Monthly Archives: October 2009

On the fallacy of 110 percent.

Here is my line of thinking, and it’s something that I have been thinking about for quite some time: There is no such thing as greater than 100 percent in reference to the human condition. Each person can only give as much as they are capable. To think that a person can safely push himself past his limits is an erroneous and ultimately dangerous idea.

In motivating people, I have never seen fit to tell them to “give 110 percent.” When someone says this to me, I just smile and think to myself, “Then I am not giving 100 percent, and I need to work harder.” I have found that the best way to obtain high output from reluctant people is to never tell them anything about 110 percent; instead, they must be confronted with their weaknesses.

Perhaps the best demonstration of this would be in an office setting. The owner of an advertising firm walks up to a lower-level employee and does not, as would be expected, begin to spout off contemporary jargon: “Step outside of the box,” “Shift the paradigm,” “Make it happen,” and ultimately, “Give 110 percent.” Instead, the guru should impress his wisdom upon the one who is learning: tell the student where his error was made, how this impacts the team and how it can be fixed.

To tell someone they need to give 110 percent insinuates their job until now has been performed at the highest function they know, and it is their job to push past those limits to achieve greater things. This is not true. In order for the discussion to be initiated in the first place, it is to be assumed that the employee (or student, or family member) has not been living up to expectations. Since this is the case, shouldn’t the discussion center around what the person can do to truly work harder?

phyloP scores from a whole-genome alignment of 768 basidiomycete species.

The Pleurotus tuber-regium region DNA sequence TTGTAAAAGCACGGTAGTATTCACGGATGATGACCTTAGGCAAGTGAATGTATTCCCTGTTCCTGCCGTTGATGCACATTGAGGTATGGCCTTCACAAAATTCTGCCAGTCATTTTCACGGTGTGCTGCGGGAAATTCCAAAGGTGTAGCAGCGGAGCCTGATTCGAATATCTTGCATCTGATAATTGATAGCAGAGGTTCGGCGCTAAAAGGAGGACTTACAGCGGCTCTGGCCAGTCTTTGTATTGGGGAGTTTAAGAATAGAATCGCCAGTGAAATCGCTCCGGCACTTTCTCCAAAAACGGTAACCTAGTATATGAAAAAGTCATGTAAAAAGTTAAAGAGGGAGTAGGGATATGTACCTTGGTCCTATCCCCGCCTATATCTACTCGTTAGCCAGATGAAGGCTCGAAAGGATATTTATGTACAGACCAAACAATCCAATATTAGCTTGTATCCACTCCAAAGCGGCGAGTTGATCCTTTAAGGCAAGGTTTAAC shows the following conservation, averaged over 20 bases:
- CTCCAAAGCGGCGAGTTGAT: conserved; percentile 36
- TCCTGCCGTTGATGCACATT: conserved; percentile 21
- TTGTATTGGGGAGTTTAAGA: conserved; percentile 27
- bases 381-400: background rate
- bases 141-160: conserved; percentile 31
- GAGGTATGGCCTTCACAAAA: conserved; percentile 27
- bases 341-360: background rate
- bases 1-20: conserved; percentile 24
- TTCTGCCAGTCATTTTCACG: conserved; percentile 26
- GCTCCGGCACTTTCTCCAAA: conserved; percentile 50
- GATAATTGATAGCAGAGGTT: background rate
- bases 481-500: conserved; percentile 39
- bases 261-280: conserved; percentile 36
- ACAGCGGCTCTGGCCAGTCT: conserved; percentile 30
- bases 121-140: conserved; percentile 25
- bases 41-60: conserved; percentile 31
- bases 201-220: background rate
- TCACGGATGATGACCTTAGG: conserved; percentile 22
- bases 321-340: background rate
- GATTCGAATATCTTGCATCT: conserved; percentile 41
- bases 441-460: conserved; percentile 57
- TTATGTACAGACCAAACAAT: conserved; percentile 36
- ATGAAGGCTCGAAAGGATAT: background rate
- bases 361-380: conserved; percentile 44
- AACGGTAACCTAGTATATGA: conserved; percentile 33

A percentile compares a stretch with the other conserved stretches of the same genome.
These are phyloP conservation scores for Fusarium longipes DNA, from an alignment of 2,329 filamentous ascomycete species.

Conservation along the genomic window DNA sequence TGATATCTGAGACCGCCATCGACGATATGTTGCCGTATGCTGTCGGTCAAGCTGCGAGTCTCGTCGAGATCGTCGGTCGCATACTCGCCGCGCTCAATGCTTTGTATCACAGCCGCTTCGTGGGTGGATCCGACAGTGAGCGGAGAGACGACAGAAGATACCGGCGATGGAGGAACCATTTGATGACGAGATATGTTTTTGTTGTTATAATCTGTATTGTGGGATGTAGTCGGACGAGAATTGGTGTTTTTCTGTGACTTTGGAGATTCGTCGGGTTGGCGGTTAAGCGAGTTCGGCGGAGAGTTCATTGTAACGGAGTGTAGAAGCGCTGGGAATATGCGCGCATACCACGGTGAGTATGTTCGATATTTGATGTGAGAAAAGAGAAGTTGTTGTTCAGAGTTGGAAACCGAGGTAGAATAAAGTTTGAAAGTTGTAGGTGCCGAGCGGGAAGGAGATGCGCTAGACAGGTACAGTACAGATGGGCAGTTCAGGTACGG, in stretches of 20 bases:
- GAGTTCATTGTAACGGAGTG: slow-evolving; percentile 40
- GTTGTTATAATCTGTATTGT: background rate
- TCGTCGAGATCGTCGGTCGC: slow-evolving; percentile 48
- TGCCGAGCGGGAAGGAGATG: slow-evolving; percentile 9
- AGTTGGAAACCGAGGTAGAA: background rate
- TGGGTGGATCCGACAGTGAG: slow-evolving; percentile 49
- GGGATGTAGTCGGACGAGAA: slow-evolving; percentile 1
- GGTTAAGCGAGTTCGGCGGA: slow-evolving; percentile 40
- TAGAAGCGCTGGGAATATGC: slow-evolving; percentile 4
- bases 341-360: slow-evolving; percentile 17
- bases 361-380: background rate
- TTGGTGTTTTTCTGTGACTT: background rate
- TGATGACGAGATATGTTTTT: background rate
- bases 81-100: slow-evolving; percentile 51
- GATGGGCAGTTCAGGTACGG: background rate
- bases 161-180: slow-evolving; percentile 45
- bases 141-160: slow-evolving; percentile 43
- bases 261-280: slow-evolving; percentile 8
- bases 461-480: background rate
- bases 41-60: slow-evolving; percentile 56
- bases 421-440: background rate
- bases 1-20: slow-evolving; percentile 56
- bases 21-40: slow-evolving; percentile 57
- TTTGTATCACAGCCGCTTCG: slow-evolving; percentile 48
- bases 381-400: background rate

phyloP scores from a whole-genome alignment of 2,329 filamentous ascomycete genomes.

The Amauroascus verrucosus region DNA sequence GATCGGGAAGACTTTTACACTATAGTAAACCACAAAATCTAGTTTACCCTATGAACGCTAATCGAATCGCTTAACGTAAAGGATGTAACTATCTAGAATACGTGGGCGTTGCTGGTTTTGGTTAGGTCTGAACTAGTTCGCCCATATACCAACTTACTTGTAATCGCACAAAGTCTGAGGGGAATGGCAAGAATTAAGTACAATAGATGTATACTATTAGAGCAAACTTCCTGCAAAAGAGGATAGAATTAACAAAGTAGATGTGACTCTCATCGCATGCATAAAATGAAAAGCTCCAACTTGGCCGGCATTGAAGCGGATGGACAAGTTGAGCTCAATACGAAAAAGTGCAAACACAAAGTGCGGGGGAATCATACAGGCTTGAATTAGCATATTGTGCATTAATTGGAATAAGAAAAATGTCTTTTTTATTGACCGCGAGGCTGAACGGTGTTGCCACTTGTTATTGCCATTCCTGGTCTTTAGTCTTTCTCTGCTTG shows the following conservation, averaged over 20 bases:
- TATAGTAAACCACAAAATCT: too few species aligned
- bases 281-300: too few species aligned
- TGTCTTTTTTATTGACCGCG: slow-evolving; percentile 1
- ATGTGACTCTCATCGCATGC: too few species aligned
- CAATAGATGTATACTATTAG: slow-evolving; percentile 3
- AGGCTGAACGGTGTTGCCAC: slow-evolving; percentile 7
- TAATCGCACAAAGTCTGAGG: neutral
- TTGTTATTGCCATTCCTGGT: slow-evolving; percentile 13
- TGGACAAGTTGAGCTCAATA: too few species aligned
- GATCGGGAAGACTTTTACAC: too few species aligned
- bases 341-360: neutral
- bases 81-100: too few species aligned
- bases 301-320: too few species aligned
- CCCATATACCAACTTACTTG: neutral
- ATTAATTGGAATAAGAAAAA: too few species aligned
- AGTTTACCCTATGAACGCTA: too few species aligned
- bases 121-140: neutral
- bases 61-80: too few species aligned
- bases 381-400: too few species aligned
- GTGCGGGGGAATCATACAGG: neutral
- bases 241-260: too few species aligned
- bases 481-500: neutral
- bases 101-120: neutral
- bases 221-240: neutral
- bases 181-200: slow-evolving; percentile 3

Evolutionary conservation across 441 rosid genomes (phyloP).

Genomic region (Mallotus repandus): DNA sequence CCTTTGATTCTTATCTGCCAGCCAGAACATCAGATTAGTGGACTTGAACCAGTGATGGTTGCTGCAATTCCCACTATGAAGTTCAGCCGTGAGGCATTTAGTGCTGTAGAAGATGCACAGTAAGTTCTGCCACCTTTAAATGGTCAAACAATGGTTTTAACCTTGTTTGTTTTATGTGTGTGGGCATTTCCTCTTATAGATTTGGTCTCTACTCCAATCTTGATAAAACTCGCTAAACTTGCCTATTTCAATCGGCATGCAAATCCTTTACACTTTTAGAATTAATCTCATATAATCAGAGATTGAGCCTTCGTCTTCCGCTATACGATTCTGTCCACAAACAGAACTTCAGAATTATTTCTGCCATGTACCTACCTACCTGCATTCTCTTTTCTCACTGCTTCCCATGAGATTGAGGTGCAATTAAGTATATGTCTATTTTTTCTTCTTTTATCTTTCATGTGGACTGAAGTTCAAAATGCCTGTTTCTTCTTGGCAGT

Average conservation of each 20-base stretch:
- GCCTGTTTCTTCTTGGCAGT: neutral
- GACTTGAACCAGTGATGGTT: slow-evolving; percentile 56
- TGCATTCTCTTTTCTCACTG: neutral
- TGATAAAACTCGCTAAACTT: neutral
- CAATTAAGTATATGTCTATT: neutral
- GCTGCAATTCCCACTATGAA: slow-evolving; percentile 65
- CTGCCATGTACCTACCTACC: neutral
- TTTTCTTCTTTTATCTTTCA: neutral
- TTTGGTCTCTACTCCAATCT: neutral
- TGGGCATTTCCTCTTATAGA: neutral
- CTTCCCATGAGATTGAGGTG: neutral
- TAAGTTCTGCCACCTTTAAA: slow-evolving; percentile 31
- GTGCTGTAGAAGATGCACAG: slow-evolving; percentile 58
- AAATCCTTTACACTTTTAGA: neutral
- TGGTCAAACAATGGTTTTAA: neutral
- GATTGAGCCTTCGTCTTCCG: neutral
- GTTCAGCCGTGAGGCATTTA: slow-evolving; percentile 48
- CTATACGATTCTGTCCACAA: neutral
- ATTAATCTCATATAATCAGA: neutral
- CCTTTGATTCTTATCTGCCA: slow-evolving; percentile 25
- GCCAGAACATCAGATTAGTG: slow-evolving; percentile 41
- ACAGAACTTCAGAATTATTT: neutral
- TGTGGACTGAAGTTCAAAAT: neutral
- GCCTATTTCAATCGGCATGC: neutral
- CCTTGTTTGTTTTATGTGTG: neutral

I have seen this happen firsthand: a manager tells an employee she needs to give more, spend more time interacting with customers, sell more products and bring in more money. I have witnessed the managers who tell every employee that the fate of company rests in their hands. I have overheard the conversations where a manager tells an employee that the employee loses money everyday, not just for himself but for the company as a whole.

This is always followed by, “But you can make us more money, if you just give 110 percent.”

Within each person lies the capability to achieve great things; when and how we choose to release this potential is entirely up to us. To give 110 percent is not possible. The person merely chooses to open up the reserves and unleash their abilities.

The danger in making someone believe they can safely push past their limits for great spans of time is well-documented in today’s society.

French phone company France Telecom has recently been plagued by a wave of suicides — more than 20 in under two years — after demanding that their employees learn new, difficult technology so the company can better compete and stay relevant. The latest, a 51-year-old man who jumped to his death from a bridge, was recently moved from a low-stress job dealing with established clients to a high-stress position in a cold call center. In his suicide note, he blamed the “atmosphere at work.”

A study published in the Scandinavian Journal of Work, Environment & Health in 2004 found that work-related anxiety can also lead to higher instances of cardiovascular problems. The United States is seeing greater numbers of these instances than ever before.

Stress has been clinically shown to increase a person’s risk of cardiovascular disease. When people experience stress, they are more likely to smoke, overeat, ignore exercise and experience a jump in blood pressure; all of these factors contribute to heart disease.

I’m going to finish this later because it is making my brain function past its acceptable point of exertion.